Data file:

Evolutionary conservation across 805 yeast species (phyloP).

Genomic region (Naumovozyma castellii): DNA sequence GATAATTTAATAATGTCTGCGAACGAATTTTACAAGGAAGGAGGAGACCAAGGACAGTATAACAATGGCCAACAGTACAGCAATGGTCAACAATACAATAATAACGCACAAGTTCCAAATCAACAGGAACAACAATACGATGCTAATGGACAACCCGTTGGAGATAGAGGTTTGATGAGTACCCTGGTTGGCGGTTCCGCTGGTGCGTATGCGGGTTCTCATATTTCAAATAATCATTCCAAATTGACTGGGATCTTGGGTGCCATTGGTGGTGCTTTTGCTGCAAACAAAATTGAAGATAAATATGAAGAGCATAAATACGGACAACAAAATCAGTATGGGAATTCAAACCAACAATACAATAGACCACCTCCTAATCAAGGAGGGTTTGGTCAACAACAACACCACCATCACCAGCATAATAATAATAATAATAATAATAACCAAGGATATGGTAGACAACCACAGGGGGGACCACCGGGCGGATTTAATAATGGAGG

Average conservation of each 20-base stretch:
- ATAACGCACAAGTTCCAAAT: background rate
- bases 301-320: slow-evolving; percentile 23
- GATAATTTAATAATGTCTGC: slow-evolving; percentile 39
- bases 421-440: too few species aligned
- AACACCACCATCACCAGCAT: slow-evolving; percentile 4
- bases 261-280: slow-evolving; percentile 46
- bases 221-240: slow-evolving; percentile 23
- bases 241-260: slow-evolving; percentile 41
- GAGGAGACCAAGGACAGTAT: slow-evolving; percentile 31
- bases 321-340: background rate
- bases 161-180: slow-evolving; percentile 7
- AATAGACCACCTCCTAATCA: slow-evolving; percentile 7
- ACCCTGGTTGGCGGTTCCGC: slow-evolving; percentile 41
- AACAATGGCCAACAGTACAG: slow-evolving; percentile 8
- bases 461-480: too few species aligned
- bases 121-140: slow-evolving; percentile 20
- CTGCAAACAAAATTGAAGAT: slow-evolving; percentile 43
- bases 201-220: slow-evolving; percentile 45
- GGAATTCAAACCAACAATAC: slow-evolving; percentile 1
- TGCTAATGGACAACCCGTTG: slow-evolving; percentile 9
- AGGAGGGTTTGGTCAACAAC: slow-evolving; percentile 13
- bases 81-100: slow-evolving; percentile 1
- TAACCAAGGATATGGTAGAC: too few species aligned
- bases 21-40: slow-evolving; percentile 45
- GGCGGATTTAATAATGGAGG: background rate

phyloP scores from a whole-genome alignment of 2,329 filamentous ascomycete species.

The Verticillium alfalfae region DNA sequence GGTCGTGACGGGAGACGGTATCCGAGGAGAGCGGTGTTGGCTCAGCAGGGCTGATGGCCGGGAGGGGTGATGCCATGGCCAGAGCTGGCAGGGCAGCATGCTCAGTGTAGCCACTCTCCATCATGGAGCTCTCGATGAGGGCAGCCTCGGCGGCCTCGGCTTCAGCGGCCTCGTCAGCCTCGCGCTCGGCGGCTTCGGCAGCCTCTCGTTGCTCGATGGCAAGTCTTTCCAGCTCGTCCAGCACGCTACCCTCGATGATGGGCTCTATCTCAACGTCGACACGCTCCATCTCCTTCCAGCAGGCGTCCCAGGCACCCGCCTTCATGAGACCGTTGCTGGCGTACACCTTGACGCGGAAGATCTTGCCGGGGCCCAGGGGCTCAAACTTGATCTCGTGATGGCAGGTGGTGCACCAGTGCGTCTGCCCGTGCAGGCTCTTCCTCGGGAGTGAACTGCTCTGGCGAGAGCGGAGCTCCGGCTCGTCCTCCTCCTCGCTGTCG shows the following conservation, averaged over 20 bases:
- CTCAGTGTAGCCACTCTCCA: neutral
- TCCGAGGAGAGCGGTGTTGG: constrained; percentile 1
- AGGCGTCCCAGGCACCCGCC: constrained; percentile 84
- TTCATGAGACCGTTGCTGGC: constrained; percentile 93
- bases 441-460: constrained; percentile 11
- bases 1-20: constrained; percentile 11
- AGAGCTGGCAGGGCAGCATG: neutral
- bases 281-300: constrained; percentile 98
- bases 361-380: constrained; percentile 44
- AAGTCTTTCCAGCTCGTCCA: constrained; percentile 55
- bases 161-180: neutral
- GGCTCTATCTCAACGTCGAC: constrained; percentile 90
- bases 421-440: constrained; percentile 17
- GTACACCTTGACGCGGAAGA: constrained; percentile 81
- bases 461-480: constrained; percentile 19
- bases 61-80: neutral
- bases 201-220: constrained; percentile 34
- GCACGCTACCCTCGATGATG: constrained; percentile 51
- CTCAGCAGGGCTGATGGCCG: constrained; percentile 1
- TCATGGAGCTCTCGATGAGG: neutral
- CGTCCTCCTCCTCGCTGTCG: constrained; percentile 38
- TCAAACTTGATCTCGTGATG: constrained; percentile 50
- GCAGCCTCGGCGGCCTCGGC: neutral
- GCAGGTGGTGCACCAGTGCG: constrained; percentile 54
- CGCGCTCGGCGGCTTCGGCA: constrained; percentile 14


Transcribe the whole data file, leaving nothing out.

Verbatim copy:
Evolutionary conservation across 805 yeast species (phyloP).

Genomic region (Naumovozyma castellii): DNA sequence GATAATTTAATAATGTCTGCGAACGAATTTTACAAGGAAGGAGGAGACCAAGGACAGTATAACAATGGCCAACAGTACAGCAATGGTCAACAATACAATAATAACGCACAAGTTCCAAATCAACAGGAACAACAATACGATGCTAATGGACAACCCGTTGGAGATAGAGGTTTGATGAGTACCCTGGTTGGCGGTTCCGCTGGTGCGTATGCGGGTTCTCATATTTCAAATAATCATTCCAAATTGACTGGGATCTTGGGTGCCATTGGTGGTGCTTTTGCTGCAAACAAAATTGAAGATAAATATGAAGAGCATAAATACGGACAACAAAATCAGTATGGGAATTCAAACCAACAATACAATAGACCACCTCCTAATCAAGGAGGGTTTGGTCAACAACAACACCACCATCACCAGCATAATAATAATAATAATAATAATAACCAAGGATATGGTAGACAACCACAGGGGGGACCACCGGGCGGATTTAATAATGGAGG

Average conservation of each 20-base stretch:
- ATAACGCACAAGTTCCAAAT: background rate
- bases 301-320: slow-evolving; percentile 23
- GATAATTTAATAATGTCTGC: slow-evolving; percentile 39
- bases 421-440: too few species aligned
- AACACCACCATCACCAGCAT: slow-evolving; percentile 4
- bases 261-280: slow-evolving; percentile 46
- bases 221-240: slow-evolving; percentile 23
- bases 241-260: slow-evolving; percentile 41
- GAGGAGACCAAGGACAGTAT: slow-evolving; percentile 31
- bases 321-340: background rate
- bases 161-180: slow-evolving; percentile 7
- AATAGACCACCTCCTAATCA: slow-evolving; percentile 7
- ACCCTGGTTGGCGGTTCCGC: slow-evolving; percentile 41
- AACAATGGCCAACAGTACAG: slow-evolving; percentile 8
- bases 461-480: too few species aligned
- bases 121-140: slow-evolving; percentile 20
- CTGCAAACAAAATTGAAGAT: slow-evolving; percentile 43
- bases 201-220: slow-evolving; percentile 45
- GGAATTCAAACCAACAATAC: slow-evolving; percentile 1
- TGCTAATGGACAACCCGTTG: slow-evolving; percentile 9
- AGGAGGGTTTGGTCAACAAC: slow-evolving; percentile 13
- bases 81-100: slow-evolving; percentile 1
- TAACCAAGGATATGGTAGAC: too few species aligned
- bases 21-40: slow-evolving; percentile 45
- GGCGGATTTAATAATGGAGG: background rate

phyloP scores from a whole-genome alignment of 2,329 filamentous ascomycete species.

The Verticillium alfalfae region DNA sequence GGTCGTGACGGGAGACGGTATCCGAGGAGAGCGGTGTTGGCTCAGCAGGGCTGATGGCCGGGAGGGGTGATGCCATGGCCAGAGCTGGCAGGGCAGCATGCTCAGTGTAGCCACTCTCCATCATGGAGCTCTCGATGAGGGCAGCCTCGGCGGCCTCGGCTTCAGCGGCCTCGTCAGCCTCGCGCTCGGCGGCTTCGGCAGCCTCTCGTTGCTCGATGGCAAGTCTTTCCAGCTCGTCCAGCACGCTACCCTCGATGATGGGCTCTATCTCAACGTCGACACGCTCCATCTCCTTCCAGCAGGCGTCCCAGGCACCCGCCTTCATGAGACCGTTGCTGGCGTACACCTTGACGCGGAAGATCTTGCCGGGGCCCAGGGGCTCAAACTTGATCTCGTGATGGCAGGTGGTGCACCAGTGCGTCTGCCCGTGCAGGCTCTTCCTCGGGAGTGAACTGCTCTGGCGAGAGCGGAGCTCCGGCTCGTCCTCCTCCTCGCTGTCG shows the following conservation, averaged over 20 bases:
- CTCAGTGTAGCCACTCTCCA: neutral
- TCCGAGGAGAGCGGTGTTGG: constrained; percentile 1
- AGGCGTCCCAGGCACCCGCC: constrained; percentile 84
- TTCATGAGACCGTTGCTGGC: constrained; percentile 93
- bases 441-460: constrained; percentile 11
- bases 1-20: constrained; percentile 11
- AGAGCTGGCAGGGCAGCATG: neutral
- bases 281-300: constrained; percentile 98
- bases 361-380: constrained; percentile 44
- AAGTCTTTCCAGCTCGTCCA: constrained; percentile 55
- bases 161-180: neutral
- GGCTCTATCTCAACGTCGAC: constrained; percentile 90
- bases 421-440: constrained; percentile 17
- GTACACCTTGACGCGGAAGA: constrained; percentile 81
- bases 461-480: constrained; percentile 19
- bases 61-80: neutral
- bases 201-220: constrained; percentile 34
- GCACGCTACCCTCGATGATG: constrained; percentile 51
- CTCAGCAGGGCTGATGGCCG: constrained; percentile 1
- TCATGGAGCTCTCGATGAGG: neutral
- CGTCCTCCTCCTCGCTGTCG: constrained; percentile 38
- TCAAACTTGATCTCGTGATG: constrained; percentile 50
- GCAGCCTCGGCGGCCTCGGC: neutral
- GCAGGTGGTGCACCAGTGCG: constrained; percentile 54
- CGCGCTCGGCGGCTTCGGCA: constrained; percentile 14